Finding Differences in Files with diff
In addition to using cmp to find out how files differ, you can also use diff. This command tells you specifically where two files differ, not just that they differ and at which point the differences start (see Code Listing 6.15).
Code Listing 6.15. diff tells you all you ever wanted to know about the differences between two files but not in an easily readable manner.
[ejr@hobbes manipulate]$ diff dearliza dearhenry 2,3c2,3 < Dear Liza, < There's a hole in my bucket, dear Liza, dear Liza, dear Liza. > Dear Henry, > Please fix it dear Henry, dear Henry, dear 'Henry. 5,6c5,6 < Henry < > Liza > PS, you forgot your toolbox last time. [ejr@hobbes manipulate]$
To find differences with diff:
diff dearliza dearhenry
Type diff, followed by both filenames. The diff output, as in Code Listing 6.15, shows lines that appear only in one file or the other. The lines from file 1 are indicated with <, while the lines from file 2 are indicated with >.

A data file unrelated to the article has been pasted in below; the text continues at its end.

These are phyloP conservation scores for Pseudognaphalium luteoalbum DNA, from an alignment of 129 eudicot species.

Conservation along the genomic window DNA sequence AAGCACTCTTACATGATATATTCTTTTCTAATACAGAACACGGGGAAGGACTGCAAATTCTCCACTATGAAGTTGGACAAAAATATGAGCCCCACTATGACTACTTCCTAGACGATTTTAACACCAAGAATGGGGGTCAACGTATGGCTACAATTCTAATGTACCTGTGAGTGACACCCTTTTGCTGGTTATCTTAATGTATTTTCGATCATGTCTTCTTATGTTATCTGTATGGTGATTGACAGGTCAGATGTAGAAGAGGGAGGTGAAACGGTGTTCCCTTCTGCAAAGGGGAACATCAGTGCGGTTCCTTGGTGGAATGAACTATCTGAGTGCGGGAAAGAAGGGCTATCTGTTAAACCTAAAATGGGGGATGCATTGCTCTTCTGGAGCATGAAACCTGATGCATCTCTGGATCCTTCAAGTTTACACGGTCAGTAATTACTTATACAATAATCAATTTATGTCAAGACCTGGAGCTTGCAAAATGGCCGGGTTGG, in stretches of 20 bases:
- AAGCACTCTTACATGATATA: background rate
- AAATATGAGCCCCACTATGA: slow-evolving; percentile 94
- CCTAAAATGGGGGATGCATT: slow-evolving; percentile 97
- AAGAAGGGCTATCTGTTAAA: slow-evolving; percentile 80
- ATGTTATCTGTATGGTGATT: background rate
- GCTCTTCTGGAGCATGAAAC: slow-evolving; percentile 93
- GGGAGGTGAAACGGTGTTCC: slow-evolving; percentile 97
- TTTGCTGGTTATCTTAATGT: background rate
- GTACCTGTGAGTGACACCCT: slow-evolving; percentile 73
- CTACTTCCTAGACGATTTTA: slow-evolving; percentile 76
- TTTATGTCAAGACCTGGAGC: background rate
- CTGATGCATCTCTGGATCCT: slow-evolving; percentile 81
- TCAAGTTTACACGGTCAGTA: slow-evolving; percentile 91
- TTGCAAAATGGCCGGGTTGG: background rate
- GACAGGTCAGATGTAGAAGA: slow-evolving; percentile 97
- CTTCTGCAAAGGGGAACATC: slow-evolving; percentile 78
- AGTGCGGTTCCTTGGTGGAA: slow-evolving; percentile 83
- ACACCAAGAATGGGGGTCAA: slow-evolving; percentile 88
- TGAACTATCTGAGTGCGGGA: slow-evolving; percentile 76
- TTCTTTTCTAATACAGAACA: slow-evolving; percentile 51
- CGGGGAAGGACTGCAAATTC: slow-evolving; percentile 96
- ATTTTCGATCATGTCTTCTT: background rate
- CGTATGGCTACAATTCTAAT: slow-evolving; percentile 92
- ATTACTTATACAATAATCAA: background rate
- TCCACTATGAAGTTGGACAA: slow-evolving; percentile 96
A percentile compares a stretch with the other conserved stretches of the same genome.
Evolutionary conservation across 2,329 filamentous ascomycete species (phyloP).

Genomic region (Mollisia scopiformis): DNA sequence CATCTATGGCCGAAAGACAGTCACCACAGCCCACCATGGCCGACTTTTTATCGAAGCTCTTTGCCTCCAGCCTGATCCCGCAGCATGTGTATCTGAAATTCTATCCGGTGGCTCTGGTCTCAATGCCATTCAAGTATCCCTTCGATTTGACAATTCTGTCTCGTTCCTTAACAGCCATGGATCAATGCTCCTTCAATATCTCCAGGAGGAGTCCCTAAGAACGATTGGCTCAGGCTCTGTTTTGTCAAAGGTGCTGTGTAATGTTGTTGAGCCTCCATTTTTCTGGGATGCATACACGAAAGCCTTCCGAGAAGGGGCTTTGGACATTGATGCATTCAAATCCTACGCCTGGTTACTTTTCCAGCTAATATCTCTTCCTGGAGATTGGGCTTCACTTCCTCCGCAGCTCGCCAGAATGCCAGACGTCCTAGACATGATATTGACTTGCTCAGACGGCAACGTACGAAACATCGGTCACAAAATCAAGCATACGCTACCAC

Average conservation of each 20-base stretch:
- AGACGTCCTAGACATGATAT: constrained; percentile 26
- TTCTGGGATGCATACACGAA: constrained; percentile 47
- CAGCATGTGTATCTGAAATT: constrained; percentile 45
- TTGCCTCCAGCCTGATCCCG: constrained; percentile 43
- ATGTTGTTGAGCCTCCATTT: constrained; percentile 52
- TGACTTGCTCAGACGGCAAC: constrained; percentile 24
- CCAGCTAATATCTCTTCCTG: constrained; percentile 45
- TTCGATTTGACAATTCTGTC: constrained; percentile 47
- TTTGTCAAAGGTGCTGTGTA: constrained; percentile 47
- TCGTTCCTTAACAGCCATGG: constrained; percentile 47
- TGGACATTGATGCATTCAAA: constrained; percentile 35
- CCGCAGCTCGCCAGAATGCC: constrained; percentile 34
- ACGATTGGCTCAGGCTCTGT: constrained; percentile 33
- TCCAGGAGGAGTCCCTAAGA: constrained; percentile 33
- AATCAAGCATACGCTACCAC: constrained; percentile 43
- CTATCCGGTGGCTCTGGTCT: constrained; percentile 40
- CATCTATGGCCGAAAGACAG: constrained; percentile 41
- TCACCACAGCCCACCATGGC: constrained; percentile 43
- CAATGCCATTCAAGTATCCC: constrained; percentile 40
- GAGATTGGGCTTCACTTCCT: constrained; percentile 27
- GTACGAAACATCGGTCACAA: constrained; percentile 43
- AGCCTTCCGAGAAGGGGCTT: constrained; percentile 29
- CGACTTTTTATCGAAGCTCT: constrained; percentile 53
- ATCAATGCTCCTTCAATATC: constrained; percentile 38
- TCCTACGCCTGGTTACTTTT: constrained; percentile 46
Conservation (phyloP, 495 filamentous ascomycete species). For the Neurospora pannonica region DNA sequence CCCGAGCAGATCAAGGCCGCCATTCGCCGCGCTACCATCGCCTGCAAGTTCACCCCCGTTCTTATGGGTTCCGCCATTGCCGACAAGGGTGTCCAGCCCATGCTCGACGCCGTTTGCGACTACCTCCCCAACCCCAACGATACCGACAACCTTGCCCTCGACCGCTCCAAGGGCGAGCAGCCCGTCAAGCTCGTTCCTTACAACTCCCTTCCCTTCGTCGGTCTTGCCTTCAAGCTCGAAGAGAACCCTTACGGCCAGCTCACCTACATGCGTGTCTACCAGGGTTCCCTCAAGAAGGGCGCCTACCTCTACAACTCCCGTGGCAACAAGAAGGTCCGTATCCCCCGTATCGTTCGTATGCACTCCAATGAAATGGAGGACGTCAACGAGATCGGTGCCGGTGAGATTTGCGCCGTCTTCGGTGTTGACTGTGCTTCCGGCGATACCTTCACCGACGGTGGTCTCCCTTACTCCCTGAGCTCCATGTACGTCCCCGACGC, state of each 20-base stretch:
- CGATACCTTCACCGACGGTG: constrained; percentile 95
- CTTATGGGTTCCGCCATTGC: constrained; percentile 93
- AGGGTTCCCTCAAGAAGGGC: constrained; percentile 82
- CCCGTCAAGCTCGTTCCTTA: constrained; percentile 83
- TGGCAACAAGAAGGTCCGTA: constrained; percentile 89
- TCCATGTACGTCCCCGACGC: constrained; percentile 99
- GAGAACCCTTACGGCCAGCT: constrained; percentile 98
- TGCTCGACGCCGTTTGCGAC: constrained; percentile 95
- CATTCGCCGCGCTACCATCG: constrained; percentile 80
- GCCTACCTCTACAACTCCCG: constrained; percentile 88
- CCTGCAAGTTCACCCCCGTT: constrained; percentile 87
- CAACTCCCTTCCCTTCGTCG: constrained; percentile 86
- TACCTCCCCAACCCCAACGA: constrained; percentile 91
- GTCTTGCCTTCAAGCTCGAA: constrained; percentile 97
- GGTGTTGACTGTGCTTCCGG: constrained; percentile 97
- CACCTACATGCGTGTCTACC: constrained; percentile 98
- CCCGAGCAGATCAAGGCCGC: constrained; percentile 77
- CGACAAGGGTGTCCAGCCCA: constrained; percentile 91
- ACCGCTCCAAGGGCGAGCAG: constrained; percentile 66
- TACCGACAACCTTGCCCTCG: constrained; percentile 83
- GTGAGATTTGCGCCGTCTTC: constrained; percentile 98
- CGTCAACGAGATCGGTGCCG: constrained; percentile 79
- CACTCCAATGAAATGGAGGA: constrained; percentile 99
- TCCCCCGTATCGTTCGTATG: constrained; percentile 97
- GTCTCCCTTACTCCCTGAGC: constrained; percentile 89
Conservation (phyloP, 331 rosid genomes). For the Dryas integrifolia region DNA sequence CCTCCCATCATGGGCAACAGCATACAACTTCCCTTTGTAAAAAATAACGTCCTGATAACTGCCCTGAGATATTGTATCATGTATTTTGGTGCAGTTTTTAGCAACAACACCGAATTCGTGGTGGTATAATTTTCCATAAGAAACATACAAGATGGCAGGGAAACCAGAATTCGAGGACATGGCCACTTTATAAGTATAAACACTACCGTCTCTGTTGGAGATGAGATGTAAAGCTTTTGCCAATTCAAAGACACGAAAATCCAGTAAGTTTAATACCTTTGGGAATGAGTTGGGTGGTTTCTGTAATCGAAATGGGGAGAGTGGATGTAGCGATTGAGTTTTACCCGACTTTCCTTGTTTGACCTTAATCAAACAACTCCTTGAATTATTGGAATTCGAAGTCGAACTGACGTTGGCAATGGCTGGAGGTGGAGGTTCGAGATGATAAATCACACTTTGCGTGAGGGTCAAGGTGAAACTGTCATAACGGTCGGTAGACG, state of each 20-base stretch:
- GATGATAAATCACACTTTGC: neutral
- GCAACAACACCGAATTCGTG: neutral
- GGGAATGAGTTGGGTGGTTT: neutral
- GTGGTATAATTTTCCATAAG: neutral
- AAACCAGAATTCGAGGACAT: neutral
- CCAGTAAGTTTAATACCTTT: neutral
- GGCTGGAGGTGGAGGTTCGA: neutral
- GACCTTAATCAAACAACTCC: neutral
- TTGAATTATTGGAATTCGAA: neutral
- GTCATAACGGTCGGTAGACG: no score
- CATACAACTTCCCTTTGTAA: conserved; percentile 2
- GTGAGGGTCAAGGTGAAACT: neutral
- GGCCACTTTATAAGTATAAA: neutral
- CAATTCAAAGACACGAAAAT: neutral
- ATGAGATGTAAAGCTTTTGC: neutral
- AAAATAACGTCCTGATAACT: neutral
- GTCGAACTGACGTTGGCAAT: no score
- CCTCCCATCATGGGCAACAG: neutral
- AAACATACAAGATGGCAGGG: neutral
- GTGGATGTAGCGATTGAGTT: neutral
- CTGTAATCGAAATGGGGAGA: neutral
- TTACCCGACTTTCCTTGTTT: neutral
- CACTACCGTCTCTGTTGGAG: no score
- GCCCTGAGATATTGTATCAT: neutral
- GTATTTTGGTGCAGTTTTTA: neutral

Above each line are the affected line numbers in the first file, then d, a, or c, then the corresponding line numbers from the second file:
d means that the line would have to be deleted from file 1 to make it match file 2.
a means that text would have to be added to file 1 to match file 2.
c means that changes would have to be made to the line for the two files to match.
If you're comparing email messages or other less-structured documents, you might consider adding the flags -i (case insensitive), -b (ignore blank lines), or even -w (ignore spaces and tabs) to avoid cluttering your results with unimportant differences. For example, you could use diff -ibw file1 file2 to find all differences between two files except those involving blank lines, spaces, tabs, or lowercase/uppercase letters.